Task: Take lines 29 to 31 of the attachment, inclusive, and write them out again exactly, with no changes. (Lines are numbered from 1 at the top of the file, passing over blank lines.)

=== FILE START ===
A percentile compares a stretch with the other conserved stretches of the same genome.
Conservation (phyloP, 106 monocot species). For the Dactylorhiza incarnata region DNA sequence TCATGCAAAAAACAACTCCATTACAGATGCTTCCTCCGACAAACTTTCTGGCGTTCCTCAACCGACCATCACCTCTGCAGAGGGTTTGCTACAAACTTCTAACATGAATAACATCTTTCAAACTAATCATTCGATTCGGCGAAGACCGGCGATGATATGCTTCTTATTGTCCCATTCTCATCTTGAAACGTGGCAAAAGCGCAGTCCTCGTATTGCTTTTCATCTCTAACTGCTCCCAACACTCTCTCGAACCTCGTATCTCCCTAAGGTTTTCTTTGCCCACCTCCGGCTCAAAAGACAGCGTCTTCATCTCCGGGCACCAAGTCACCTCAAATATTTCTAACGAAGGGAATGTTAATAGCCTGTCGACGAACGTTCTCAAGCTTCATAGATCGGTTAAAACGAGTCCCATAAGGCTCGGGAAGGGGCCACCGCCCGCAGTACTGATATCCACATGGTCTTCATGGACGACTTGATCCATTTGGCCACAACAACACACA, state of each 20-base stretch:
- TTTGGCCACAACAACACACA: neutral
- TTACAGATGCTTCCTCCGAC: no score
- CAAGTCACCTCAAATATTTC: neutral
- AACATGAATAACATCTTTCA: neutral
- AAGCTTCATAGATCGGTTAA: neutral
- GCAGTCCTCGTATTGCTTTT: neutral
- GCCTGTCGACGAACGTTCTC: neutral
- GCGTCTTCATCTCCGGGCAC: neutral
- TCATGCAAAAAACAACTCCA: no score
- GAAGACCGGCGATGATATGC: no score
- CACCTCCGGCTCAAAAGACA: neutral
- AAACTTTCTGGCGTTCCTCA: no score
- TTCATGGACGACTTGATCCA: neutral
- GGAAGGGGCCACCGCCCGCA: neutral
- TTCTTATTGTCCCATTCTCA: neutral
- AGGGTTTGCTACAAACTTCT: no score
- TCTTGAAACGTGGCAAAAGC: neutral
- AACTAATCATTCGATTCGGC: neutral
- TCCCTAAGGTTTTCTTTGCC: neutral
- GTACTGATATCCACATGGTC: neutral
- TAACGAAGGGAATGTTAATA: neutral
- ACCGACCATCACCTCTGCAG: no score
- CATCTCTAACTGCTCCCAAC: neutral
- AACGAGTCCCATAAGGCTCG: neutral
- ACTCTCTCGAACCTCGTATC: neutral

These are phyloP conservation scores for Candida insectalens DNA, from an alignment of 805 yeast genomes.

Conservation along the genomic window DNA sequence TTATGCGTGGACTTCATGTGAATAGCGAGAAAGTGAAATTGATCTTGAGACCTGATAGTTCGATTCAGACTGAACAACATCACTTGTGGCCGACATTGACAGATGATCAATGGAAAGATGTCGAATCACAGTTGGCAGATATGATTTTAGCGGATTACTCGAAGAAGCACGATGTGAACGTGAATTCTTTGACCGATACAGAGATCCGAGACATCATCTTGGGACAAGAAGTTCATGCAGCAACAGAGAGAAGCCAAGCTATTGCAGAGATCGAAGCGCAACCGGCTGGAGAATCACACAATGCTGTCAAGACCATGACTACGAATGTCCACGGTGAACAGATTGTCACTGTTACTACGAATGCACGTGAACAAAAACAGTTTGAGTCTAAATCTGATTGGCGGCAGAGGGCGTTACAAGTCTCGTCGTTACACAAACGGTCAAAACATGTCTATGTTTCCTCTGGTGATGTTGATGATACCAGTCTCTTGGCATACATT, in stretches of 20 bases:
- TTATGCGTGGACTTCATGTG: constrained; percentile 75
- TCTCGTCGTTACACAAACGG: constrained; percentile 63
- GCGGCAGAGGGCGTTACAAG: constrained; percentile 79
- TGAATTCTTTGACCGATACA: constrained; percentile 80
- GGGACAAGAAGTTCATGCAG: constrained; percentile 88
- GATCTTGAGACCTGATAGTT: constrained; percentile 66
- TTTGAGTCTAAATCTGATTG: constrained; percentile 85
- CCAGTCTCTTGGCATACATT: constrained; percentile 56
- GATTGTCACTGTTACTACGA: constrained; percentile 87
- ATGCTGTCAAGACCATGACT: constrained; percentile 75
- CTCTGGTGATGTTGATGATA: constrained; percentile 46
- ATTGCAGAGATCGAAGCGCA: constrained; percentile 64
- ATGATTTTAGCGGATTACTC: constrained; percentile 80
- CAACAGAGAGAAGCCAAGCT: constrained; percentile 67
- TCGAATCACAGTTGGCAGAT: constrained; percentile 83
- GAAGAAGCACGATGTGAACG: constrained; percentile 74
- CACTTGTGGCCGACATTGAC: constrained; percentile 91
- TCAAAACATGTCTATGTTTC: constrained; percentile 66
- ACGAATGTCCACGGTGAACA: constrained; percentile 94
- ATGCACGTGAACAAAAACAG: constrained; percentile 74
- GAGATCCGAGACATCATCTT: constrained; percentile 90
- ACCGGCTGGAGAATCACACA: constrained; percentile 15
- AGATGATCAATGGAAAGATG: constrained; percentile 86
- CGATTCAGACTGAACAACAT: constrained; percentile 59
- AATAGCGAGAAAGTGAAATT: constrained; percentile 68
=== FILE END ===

Conservation along the genomic window DNA sequence TTATGCGTGGACTTCATGTGAATAGCGAGAAAGTGAAATTGATCTTGAGACCTGATAGTTCGATTCAGACTGAACAACATCACTTGTGGCCGACATTGACAGATGATCAATGGAAAGATGTCGAATCACAGTTGGCAGATATGATTTTAGCGGATTACTCGAAGAAGCACGATGTGAACGTGAATTCTTTGACCGATACAGAGATCCGAGACATCATCTTGGGACAAGAAGTTCATGCAGCAACAGAGAGAAGCCAAGCTATTGCAGAGATCGAAGCGCAACCGGCTGGAGAATCACACAATGCTGTCAAGACCATGACTACGAATGTCCACGGTGAACAGATTGTCACTGTTACTACGAATGCACGTGAACAAAAACAGTTTGAGTCTAAATCTGATTGGCGGCAGAGGGCGTTACAAGTCTCGTCGTTACACAAACGGTCAAAACATGTCTATGTTTCCTCTGGTGATGTTGATGATACCAGTCTCTTGGCATACATT, in stretches of 20 bases:
- TTATGCGTGGACTTCATGTG: constrained; percentile 75
- TCTCGTCGTTACACAAACGG: constrained; percentile 63